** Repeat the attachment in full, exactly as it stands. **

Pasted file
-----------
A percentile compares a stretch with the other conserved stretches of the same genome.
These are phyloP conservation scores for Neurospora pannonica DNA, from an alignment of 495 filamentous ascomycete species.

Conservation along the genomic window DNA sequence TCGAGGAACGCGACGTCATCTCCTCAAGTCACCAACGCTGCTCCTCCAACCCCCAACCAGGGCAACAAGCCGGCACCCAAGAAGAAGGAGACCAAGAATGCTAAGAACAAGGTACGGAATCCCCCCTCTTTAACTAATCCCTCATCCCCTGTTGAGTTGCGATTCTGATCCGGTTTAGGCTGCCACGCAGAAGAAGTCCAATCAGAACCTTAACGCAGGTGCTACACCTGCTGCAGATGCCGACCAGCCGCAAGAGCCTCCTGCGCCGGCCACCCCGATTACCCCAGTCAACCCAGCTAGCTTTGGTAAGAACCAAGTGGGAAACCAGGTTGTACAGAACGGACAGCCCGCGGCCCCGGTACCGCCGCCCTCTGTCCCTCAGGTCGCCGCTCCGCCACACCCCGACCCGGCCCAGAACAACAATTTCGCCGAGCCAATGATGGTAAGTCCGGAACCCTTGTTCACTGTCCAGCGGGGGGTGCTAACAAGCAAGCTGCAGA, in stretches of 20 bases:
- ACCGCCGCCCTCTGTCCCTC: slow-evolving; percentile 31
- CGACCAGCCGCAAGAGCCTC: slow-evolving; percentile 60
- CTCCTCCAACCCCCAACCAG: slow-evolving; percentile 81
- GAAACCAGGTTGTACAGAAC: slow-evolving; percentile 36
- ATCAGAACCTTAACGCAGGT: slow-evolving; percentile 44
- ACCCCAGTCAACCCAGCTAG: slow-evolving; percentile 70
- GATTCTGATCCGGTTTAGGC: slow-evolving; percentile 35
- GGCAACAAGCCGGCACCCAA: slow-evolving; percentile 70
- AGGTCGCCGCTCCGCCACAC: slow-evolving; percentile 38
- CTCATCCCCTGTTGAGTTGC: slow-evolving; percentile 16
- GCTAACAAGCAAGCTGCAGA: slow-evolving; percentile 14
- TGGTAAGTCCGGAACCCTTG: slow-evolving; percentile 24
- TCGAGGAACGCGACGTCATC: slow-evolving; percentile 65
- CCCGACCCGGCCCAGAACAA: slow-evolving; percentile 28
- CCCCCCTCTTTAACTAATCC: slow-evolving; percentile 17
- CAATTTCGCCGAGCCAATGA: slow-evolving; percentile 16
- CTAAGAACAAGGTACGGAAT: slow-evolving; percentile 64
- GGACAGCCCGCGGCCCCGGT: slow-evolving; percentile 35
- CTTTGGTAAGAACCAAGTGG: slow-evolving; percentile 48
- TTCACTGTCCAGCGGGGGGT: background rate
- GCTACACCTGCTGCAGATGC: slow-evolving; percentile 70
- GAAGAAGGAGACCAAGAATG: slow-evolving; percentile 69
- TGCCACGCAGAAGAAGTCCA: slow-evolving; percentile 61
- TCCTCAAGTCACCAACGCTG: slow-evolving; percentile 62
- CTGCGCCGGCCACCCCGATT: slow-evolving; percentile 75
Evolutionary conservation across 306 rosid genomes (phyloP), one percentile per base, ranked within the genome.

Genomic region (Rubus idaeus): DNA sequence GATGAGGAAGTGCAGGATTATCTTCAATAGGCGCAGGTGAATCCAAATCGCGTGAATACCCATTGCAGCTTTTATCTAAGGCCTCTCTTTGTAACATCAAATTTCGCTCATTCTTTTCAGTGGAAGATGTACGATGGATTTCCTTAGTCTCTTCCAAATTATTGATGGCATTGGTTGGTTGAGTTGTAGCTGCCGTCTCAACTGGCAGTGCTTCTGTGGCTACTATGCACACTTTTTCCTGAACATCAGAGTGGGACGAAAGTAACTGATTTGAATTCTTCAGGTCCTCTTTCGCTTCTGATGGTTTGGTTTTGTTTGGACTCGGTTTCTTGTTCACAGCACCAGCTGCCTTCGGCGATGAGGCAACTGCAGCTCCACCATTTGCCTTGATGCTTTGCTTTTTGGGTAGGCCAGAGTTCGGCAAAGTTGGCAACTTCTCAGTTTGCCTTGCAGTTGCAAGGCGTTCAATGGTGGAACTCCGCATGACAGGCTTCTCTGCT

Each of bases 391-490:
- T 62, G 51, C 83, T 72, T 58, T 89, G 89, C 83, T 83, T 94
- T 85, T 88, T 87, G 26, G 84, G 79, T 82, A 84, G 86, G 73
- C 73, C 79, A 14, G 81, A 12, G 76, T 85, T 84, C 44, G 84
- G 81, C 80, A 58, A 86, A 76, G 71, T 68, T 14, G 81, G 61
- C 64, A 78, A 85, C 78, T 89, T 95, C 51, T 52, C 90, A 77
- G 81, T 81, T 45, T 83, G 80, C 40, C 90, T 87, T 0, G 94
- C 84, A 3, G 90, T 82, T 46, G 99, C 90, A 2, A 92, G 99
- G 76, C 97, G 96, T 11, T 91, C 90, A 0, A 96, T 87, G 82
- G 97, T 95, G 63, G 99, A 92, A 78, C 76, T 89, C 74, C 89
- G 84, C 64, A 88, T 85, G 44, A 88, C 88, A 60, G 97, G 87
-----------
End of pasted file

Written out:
A percentile compares a stretch with the other conserved stretches of the same genome.
These are phyloP conservation scores for Neurospora pannonica DNA, from an alignment of 495 filamentous ascomycete species.

Conservation along the genomic window DNA sequence TCGAGGAACGCGACGTCATCTCCTCAAGTCACCAACGCTGCTCCTCCAACCCCCAACCAGGGCAACAAGCCGGCACCCAAGAAGAAGGAGACCAAGAATGCTAAGAACAAGGTACGGAATCCCCCCTCTTTAACTAATCCCTCATCCCCTGTTGAGTTGCGATTCTGATCCGGTTTAGGCTGCCACGCAGAAGAAGTCCAATCAGAACCTTAACGCAGGTGCTACACCTGCTGCAGATGCCGACCAGCCGCAAGAGCCTCCTGCGCCGGCCACCCCGATTACCCCAGTCAACCCAGCTAGCTTTGGTAAGAACCAAGTGGGAAACCAGGTTGTACAGAACGGACAGCCCGCGGCCCCGGTACCGCCGCCCTCTGTCCCTCAGGTCGCCGCTCCGCCACACCCCGACCCGGCCCAGAACAACAATTTCGCCGAGCCAATGATGGTAAGTCCGGAACCCTTGTTCACTGTCCAGCGGGGGGTGCTAACAAGCAAGCTGCAGA, in stretches of 20 bases:
- ACCGCCGCCCTCTGTCCCTC: slow-evolving; percentile 31
- CGACCAGCCGCAAGAGCCTC: slow-evolving; percentile 60
- CTCCTCCAACCCCCAACCAG: slow-evolving; percentile 81
- GAAACCAGGTTGTACAGAAC: slow-evolving; percentile 36
- ATCAGAACCTTAACGCAGGT: slow-evolving; percentile 44
- ACCCCAGTCAACCCAGCTAG: slow-evolving; percentile 70
- GATTCTGATCCGGTTTAGGC: slow-evolving; percentile 35
- GGCAACAAGCCGGCACCCAA: slow-evolving; percentile 70
- AGGTCGCCGCTCCGCCACAC: slow-evolving; percentile 38
- CTCATCCCCTGTTGAGTTGC: slow-evolving; percentile 16
- GCTAACAAGCAAGCTGCAGA: slow-evolving; percentile 14
- TGGTAAGTCCGGAACCCTTG: slow-evolving; percentile 24
- TCGAGGAACGCGACGTCATC: slow-evolving; percentile 65
- CCCGACCCGGCCCAGAACAA: slow-evolving; percentile 28
- CCCCCCTCTTTAACTAATCC: slow-evolving; percentile 17
- CAATTTCGCCGAGCCAATGA: slow-evolving; percentile 16
- CTAAGAACAAGGTACGGAAT: slow-evolving; percentile 64
- GGACAGCCCGCGGCCCCGGT: slow-evolving; percentile 35
- CTTTGGTAAGAACCAAGTGG: slow-evolving; percentile 48
- TTCACTGTCCAGCGGGGGGT: background rate
- GCTACACCTGCTGCAGATGC: slow-evolving; percentile 70
- GAAGAAGGAGACCAAGAATG: slow-evolving; percentile 69
- TGCCACGCAGAAGAAGTCCA: slow-evolving; percentile 61
- TCCTCAAGTCACCAACGCTG: slow-evolving; percentile 62
- CTGCGCCGGCCACCCCGATT: slow-evolving; percentile 75
Evolutionary conservation across 306 rosid genomes (phyloP), one percentile per base, ranked within the genome.

Genomic region (Rubus idaeus): DNA sequence GATGAGGAAGTGCAGGATTATCTTCAATAGGCGCAGGTGAATCCAAATCGCGTGAATACCCATTGCAGCTTTTATCTAAGGCCTCTCTTTGTAACATCAAATTTCGCTCATTCTTTTCAGTGGAAGATGTACGATGGATTTCCTTAGTCTCTTCCAAATTATTGATGGCATTGGTTGGTTGAGTTGTAGCTGCCGTCTCAACTGGCAGTGCTTCTGTGGCTACTATGCACACTTTTTCCTGAACATCAGAGTGGGACGAAAGTAACTGATTTGAATTCTTCAGGTCCTCTTTCGCTTCTGATGGTTTGGTTTTGTTTGGACTCGGTTTCTTGTTCACAGCACCAGCTGCCTTCGGCGATGAGGCAACTGCAGCTCCACCATTTGCCTTGATGCTTTGCTTTTTGGGTAGGCCAGAGTTCGGCAAAGTTGGCAACTTCTCAGTTTGCCTTGCAGTTGCAAGGCGTTCAATGGTGGAACTCCGCATGACAGGCTTCTCTGCT

Each of bases 391-490:
- T 62, G 51, C 83, T 72, T 58, T 89, G 89, C 83, T 83, T 94
- T 85, T 88, T 87, G 26, G 84, G 79, T 82, A 84, G 86, G 73
- C 73, C 79, A 14, G 81, A 12, G 76, T 85, T 84, C 44, G 84
- G 81, C 80, A 58, A 86, A 76, G 71, T 68, T 14, G 81, G 61
- C 64, A 78, A 85, C 78, T 89, T 95, C 51, T 52, C 90, A 77
- G 81, T 81, T 45, T 83, G 80, C 40, C 90, T 87, T 0, G 94
- C 84, A 3, G 90, T 82, T 46, G 99, C 90, A 2, A 92, G 99
- G 76, C 97, G 96, T 11, T 91, C 90, A 0, A 96, T 87, G 82
- G 97, T 95, G 63, G 99, A 92, A 78, C 76, T 89, C 74, C 89
- G 84, C 64, A 88, T 85, G 44, A 88, C 88, A 60, G 97, G 87